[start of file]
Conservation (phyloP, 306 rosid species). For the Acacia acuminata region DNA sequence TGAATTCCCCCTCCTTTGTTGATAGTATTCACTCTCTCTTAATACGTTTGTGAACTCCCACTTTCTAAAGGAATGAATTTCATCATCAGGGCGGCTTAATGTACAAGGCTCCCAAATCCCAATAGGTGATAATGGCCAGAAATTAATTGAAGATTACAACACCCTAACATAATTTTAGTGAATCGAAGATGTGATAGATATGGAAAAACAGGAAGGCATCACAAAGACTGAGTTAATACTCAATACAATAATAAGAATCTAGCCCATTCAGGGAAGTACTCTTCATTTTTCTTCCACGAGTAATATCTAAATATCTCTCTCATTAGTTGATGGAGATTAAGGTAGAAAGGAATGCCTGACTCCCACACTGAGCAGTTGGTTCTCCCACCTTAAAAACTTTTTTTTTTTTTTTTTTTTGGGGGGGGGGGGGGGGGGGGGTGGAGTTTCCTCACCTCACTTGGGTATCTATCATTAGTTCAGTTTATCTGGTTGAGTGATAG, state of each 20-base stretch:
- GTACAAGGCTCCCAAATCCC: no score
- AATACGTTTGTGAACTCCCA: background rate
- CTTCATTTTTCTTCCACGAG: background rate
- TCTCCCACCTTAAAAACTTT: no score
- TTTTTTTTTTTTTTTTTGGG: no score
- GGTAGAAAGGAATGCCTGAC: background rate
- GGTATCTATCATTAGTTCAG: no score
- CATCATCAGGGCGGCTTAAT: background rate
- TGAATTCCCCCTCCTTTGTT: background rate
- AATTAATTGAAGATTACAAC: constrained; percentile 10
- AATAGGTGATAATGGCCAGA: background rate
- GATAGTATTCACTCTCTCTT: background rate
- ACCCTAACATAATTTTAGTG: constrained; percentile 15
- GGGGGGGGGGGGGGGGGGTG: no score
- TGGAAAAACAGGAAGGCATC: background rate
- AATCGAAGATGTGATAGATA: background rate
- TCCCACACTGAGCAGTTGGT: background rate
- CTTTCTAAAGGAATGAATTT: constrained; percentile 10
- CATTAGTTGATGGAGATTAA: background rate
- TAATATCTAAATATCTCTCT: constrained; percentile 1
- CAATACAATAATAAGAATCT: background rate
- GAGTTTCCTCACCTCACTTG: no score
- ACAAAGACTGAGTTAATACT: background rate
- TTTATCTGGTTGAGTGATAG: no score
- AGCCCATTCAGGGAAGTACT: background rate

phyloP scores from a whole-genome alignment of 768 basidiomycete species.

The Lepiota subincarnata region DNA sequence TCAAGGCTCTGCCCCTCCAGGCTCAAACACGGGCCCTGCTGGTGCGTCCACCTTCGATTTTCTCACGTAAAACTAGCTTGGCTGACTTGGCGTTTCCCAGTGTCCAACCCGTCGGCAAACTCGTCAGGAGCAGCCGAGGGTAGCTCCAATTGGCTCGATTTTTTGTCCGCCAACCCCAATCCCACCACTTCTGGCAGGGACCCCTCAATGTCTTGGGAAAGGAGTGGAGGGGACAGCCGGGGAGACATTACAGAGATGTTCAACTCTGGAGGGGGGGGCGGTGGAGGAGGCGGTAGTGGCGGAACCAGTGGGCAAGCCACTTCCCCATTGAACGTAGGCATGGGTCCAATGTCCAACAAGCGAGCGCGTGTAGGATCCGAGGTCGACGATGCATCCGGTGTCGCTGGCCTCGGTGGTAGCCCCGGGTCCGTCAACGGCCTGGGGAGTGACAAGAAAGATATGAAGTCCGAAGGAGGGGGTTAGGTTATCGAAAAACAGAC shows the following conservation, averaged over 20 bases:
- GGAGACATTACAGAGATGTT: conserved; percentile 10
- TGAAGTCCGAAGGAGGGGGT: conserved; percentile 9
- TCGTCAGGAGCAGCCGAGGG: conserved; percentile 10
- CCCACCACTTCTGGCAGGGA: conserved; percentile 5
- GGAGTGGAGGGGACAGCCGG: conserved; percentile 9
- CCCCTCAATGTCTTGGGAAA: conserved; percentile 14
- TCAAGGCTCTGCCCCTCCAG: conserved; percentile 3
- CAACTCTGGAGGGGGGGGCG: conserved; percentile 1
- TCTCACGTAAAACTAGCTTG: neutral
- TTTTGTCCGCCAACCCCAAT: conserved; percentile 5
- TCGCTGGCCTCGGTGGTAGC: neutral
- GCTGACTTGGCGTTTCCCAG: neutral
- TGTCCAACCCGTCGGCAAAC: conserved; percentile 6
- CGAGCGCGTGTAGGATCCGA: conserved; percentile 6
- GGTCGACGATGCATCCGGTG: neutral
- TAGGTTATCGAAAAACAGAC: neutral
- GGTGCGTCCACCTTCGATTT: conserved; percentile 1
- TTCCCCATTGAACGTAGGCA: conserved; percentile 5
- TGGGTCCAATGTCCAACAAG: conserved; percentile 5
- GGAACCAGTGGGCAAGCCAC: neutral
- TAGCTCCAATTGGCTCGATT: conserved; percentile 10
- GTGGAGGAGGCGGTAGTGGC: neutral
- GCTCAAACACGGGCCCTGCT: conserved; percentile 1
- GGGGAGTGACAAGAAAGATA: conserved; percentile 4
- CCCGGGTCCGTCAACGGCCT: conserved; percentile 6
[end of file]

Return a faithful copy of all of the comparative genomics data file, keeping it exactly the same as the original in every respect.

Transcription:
Conservation (phyloP, 306 rosid species). For the Acacia acuminata region DNA sequence TGAATTCCCCCTCCTTTGTTGATAGTATTCACTCTCTCTTAATACGTTTGTGAACTCCCACTTTCTAAAGGAATGAATTTCATCATCAGGGCGGCTTAATGTACAAGGCTCCCAAATCCCAATAGGTGATAATGGCCAGAAATTAATTGAAGATTACAACACCCTAACATAATTTTAGTGAATCGAAGATGTGATAGATATGGAAAAACAGGAAGGCATCACAAAGACTGAGTTAATACTCAATACAATAATAAGAATCTAGCCCATTCAGGGAAGTACTCTTCATTTTTCTTCCACGAGTAATATCTAAATATCTCTCTCATTAGTTGATGGAGATTAAGGTAGAAAGGAATGCCTGACTCCCACACTGAGCAGTTGGTTCTCCCACCTTAAAAACTTTTTTTTTTTTTTTTTTTTGGGGGGGGGGGGGGGGGGGGGTGGAGTTTCCTCACCTCACTTGGGTATCTATCATTAGTTCAGTTTATCTGGTTGAGTGATAG, state of each 20-base stretch:
- GTACAAGGCTCCCAAATCCC: no score
- AATACGTTTGTGAACTCCCA: background rate
- CTTCATTTTTCTTCCACGAG: background rate
- TCTCCCACCTTAAAAACTTT: no score
- TTTTTTTTTTTTTTTTTGGG: no score
- GGTAGAAAGGAATGCCTGAC: background rate
- GGTATCTATCATTAGTTCAG: no score
- CATCATCAGGGCGGCTTAAT: background rate
- TGAATTCCCCCTCCTTTGTT: background rate
- AATTAATTGAAGATTACAAC: constrained; percentile 10
- AATAGGTGATAATGGCCAGA: background rate
- GATAGTATTCACTCTCTCTT: background rate
- ACCCTAACATAATTTTAGTG: constrained; percentile 15
- GGGGGGGGGGGGGGGGGGTG: no score
- TGGAAAAACAGGAAGGCATC: background rate
- AATCGAAGATGTGATAGATA: background rate
- TCCCACACTGAGCAGTTGGT: background rate
- CTTTCTAAAGGAATGAATTT: constrained; percentile 10
- CATTAGTTGATGGAGATTAA: background rate
- TAATATCTAAATATCTCTCT: constrained; percentile 1
- CAATACAATAATAAGAATCT: background rate
- GAGTTTCCTCACCTCACTTG: no score
- ACAAAGACTGAGTTAATACT: background rate
- TTTATCTGGTTGAGTGATAG: no score
- AGCCCATTCAGGGAAGTACT: background rate

phyloP scores from a whole-genome alignment of 768 basidiomycete species.

The Lepiota subincarnata region DNA sequence TCAAGGCTCTGCCCCTCCAGGCTCAAACACGGGCCCTGCTGGTGCGTCCACCTTCGATTTTCTCACGTAAAACTAGCTTGGCTGACTTGGCGTTTCCCAGTGTCCAACCCGTCGGCAAACTCGTCAGGAGCAGCCGAGGGTAGCTCCAATTGGCTCGATTTTTTGTCCGCCAACCCCAATCCCACCACTTCTGGCAGGGACCCCTCAATGTCTTGGGAAAGGAGTGGAGGGGACAGCCGGGGAGACATTACAGAGATGTTCAACTCTGGAGGGGGGGGCGGTGGAGGAGGCGGTAGTGGCGGAACCAGTGGGCAAGCCACTTCCCCATTGAACGTAGGCATGGGTCCAATGTCCAACAAGCGAGCGCGTGTAGGATCCGAGGTCGACGATGCATCCGGTGTCGCTGGCCTCGGTGGTAGCCCCGGGTCCGTCAACGGCCTGGGGAGTGACAAGAAAGATATGAAGTCCGAAGGAGGGGGTTAGGTTATCGAAAAACAGAC shows the following conservation, averaged over 20 bases:
- GGAGACATTACAGAGATGTT: conserved; percentile 10
- TGAAGTCCGAAGGAGGGGGT: conserved; percentile 9
- TCGTCAGGAGCAGCCGAGGG: conserved; percentile 10
- CCCACCACTTCTGGCAGGGA: conserved; percentile 5
- GGAGTGGAGGGGACAGCCGG: conserved; percentile 9
- CCCCTCAATGTCTTGGGAAA: conserved; percentile 14
- TCAAGGCTCTGCCCCTCCAG: conserved; percentile 3
- CAACTCTGGAGGGGGGGGCG: conserved; percentile 1
- TCTCACGTAAAACTAGCTTG: neutral
- TTTTGTCCGCCAACCCCAAT: conserved; percentile 5
- TCGCTGGCCTCGGTGGTAGC: neutral
- GCTGACTTGGCGTTTCCCAG: neutral
- TGTCCAACCCGTCGGCAAAC: conserved; percentile 6
- CGAGCGCGTGTAGGATCCGA: conserved; percentile 6
- GGTCGACGATGCATCCGGTG: neutral
- TAGGTTATCGAAAAACAGAC: neutral
- GGTGCGTCCACCTTCGATTT: conserved; percentile 1
- TTCCCCATTGAACGTAGGCA: conserved; percentile 5
- TGGGTCCAATGTCCAACAAG: conserved; percentile 5
- GGAACCAGTGGGCAAGCCAC: neutral
- TAGCTCCAATTGGCTCGATT: conserved; percentile 10
- GTGGAGGAGGCGGTAGTGGC: neutral
- GCTCAAACACGGGCCCTGCT: conserved; percentile 1
- GGGGAGTGACAAGAAAGATA: conserved; percentile 4
- CCCGGGTCCGTCAACGGCCT: conserved; percentile 6